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Editor's note: In part three of our series on assessing mobile collaboration for the enterprise, we look at fundamental UC technology and standards. Nemertes Research analyst Philip Clarke discusses the standards that define mobility and the emerging standards that will impact mobile collaboration.
Unified communications (UC) continues to better enable every endpoint that employees use throughout the workday, but none more so than mobile devices. Mobile devices within the enterprise have catapulted from being companion devices to being a PC replacement or a combination of the two. Accordingly, products ranging from consumer-oriented apps to enterprise-grade appliances are representing vendors' evolving offerings.
The UC proposition most appealing to enterprises is the promise of increased collaboration among their employees. IT professionals are bombarded by workers using a wide array of applications for their desktop, laptop, tablet and smartphone devices. With all of the voice, video, document sharing, messaging and presence-focused technologies, it's no wonder that companies and vendors are fighting an uphill battle to maintain communications, let alone unified communications, across these largely disparate formats and endpoints. Accordingly, a wide variety of standards and vendor-specific implementations of standards have arisen to meet the challenges that IT professionals face today.
Standards for unified communications: Definitions you should know
Unified communications and mobility are defined by a multitude of standards, which can be helpful to enterprises that have multivendor and multi-endpoint needs. The majority of these standards are simply the baseline or building blocks that vendors use, however, with extensive additions to differentiate from their peers. Even so, some of the most fundamental standards are as follows:
Session Initiation Protocol (SIP): Defined by the Internet Engineering Task Force (IETF), SIP defines the signaling and controlling mechanism for many implementations of voice and video calling, voice and video conferencing, instant messaging (IM), presence applications, and file transfers.
H.323: Defined by the ITU (International Telecommunication Union), H.323 was the first ratified standard for Voice over Internet Protocol (VoIP) and still provides the basis for most current implementations.
H.264: Also an ITU standard and sometimes referred to as MPEG-4 and AVC, this video compression standard is used in everything from Blu-ray disks to YouTube to popular video conferencing technology, and in Web-conferencing heavyweights Adobe Flash Player and Microsoft Silverlight. The H.264 video-compression standard is the preferred one today.
UCIF: Unified Communications Interoperability Forum, though not a specific standard, is a body with members from HP, Microsoft, Polycom, Logitech/LifeSize and Juniper. (Cisco is notably absent.) This organization's charter is to speed up the integration of otherwise disparate implementations of IM, presence, telephony/IP telephony, video conferencing, call control and speech recognition.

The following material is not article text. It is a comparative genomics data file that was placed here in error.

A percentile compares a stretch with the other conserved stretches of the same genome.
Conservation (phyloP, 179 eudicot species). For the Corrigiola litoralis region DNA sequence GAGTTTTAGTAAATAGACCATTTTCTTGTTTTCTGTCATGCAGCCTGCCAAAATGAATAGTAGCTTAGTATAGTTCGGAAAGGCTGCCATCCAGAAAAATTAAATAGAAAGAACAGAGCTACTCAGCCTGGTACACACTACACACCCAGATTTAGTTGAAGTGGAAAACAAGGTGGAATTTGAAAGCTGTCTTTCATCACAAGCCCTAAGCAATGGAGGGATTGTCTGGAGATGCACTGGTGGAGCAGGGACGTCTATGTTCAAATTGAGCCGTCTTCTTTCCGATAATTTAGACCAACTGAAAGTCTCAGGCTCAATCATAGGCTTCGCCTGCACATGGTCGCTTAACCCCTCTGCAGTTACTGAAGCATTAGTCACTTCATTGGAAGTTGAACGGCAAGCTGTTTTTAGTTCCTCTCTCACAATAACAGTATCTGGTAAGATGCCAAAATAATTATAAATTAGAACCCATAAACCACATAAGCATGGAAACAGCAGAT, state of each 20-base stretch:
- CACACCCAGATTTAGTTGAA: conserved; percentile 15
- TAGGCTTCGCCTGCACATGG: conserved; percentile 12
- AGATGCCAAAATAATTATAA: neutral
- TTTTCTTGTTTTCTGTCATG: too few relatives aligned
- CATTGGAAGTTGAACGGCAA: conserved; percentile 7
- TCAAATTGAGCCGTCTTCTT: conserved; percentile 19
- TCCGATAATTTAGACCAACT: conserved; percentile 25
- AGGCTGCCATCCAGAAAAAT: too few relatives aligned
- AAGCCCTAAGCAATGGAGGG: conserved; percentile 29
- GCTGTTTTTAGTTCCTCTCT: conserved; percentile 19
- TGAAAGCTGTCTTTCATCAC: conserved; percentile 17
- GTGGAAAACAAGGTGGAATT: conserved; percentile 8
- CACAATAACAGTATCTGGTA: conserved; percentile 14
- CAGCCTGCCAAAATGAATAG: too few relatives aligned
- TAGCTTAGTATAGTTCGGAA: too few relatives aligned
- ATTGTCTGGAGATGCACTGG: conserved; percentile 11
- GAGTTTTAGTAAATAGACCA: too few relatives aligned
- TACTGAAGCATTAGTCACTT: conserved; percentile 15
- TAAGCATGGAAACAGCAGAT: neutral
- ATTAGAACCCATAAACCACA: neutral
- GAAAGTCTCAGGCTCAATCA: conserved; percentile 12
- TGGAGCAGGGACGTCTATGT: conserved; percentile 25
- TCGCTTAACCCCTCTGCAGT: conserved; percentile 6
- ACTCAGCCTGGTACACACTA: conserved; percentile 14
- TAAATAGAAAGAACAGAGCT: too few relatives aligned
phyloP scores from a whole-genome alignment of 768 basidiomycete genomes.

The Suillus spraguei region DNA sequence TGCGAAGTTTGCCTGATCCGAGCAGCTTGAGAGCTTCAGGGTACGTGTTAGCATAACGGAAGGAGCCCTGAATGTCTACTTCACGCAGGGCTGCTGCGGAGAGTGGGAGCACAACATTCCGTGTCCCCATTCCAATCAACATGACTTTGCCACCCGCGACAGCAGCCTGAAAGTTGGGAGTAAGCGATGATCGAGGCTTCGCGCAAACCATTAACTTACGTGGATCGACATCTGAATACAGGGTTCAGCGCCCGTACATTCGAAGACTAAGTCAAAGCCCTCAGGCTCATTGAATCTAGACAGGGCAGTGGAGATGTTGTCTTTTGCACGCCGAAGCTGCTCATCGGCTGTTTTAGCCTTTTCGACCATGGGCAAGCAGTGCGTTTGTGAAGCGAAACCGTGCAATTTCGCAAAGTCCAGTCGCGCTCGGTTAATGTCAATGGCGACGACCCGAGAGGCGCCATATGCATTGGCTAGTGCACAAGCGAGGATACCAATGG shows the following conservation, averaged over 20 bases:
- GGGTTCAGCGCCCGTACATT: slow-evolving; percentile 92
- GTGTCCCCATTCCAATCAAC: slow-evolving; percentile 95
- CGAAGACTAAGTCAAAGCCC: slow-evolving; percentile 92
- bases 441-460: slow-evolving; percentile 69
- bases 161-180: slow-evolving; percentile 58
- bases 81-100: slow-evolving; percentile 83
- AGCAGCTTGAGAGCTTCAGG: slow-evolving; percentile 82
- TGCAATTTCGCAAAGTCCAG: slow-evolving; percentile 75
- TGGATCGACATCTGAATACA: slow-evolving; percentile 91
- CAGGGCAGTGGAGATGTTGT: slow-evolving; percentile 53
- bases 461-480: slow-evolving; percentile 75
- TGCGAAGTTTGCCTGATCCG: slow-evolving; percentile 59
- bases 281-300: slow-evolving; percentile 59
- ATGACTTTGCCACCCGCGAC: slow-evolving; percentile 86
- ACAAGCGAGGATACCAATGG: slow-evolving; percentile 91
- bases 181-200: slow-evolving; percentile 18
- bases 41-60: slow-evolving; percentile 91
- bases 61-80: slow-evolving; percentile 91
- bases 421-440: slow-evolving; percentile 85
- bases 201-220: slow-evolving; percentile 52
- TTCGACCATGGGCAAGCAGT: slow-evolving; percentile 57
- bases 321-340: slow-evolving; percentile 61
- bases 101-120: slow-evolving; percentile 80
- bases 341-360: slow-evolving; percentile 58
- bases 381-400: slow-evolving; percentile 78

Emerging standards for unified communications
The promise of UC, especially when combined with mobility, has opened the eyes of many vendors and government bodies to the fact that a fragmented communications infrastructure goes against the fundamental idea and even the name unified communications. Quite a few standards are in the works, with the most groundbreaking ones being Web-based, platform-independent and open source. This means that app creators will soon have the framework to create UC suites that are exceptionally cheap (or free) and have enterprise-level security and mission-critical functionality. Here are some new unified communications definitions you should have on your radar:
WebRTC: Driven by Google and being developed in two standards working groups, the IETF and the World Wide Web Consortium, or W3C, this standard enables browsers to initiate or conduct voice calls and other voice applications simply, using an open standard. WebRTC currently works in stable Chrome, Firefox and others. The absence of Internet Explorer from this list isn't indicative of Microsoft not being receptive or supportive of this standard, but rather of Google's and Mozilla's exceptionally rapid adoption and integration of WebRTC.
VP8: An alternative to H.264, VP8 is free, and like WebRTC, was created to provide browser-integrated video and video calling and conferencing with very little system overhead. This makes VP8 an ideal technology for mobile devices where battery life is of particular concern.
802.11u/802.21: The most promising of a family of wireless LAN (WLAN)/cellularhandoff standards (802.11u and 802.21, these Institute of Electrical and Electronics Engineers, or IEEE, working groups are looking to deliver on the promise of unified mobile access). This means working to create seamless call handoffs between Wi-Fi and cellular networks that will allow users to walk in and out of office buildings while the call shifts to another network without disconnecting. The standards also create provisions for ad hoc Wi-Fi voice conferencing, quality of service, or QoS, and much stronger security than today's 802.11a/b/g/n Wi-Fi standards.
Read part four of our series on mobile collaboration to learn how to find the UC platform that's right for your mobile UC deployment.